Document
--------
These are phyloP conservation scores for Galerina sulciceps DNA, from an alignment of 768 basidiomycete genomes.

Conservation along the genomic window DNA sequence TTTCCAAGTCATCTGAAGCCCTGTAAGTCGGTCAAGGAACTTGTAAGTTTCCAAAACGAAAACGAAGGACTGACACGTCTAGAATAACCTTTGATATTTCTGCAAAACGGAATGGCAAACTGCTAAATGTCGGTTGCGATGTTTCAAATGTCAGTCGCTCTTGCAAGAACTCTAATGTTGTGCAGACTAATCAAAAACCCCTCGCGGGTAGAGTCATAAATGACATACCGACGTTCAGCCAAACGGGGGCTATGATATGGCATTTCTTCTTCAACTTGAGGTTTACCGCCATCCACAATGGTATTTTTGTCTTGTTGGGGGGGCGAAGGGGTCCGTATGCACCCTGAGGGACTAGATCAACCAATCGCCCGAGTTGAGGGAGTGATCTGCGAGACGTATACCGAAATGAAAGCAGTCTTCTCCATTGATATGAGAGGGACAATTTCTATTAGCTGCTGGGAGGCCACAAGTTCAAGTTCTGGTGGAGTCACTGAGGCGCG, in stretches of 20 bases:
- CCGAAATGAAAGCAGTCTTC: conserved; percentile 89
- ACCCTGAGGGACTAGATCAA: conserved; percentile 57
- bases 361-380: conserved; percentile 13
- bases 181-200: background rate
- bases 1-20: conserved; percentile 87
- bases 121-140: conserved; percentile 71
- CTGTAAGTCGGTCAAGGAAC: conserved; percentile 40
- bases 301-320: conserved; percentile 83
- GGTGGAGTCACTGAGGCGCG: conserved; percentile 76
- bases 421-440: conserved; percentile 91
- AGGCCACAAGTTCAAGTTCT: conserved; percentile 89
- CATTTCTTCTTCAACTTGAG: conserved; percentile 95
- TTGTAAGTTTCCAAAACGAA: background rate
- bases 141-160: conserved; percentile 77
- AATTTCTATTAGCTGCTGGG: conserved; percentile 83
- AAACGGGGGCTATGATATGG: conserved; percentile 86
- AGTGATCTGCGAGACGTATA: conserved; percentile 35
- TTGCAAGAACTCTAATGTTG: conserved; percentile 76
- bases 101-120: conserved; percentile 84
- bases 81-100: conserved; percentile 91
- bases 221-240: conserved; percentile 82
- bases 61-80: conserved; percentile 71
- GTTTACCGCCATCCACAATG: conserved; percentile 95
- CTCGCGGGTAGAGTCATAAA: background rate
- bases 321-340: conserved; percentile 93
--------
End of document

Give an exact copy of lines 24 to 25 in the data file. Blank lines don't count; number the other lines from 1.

- bases 61-80: conserved; percentile 71
- GTTTACCGCCATCCACAATG: conserved; percentile 95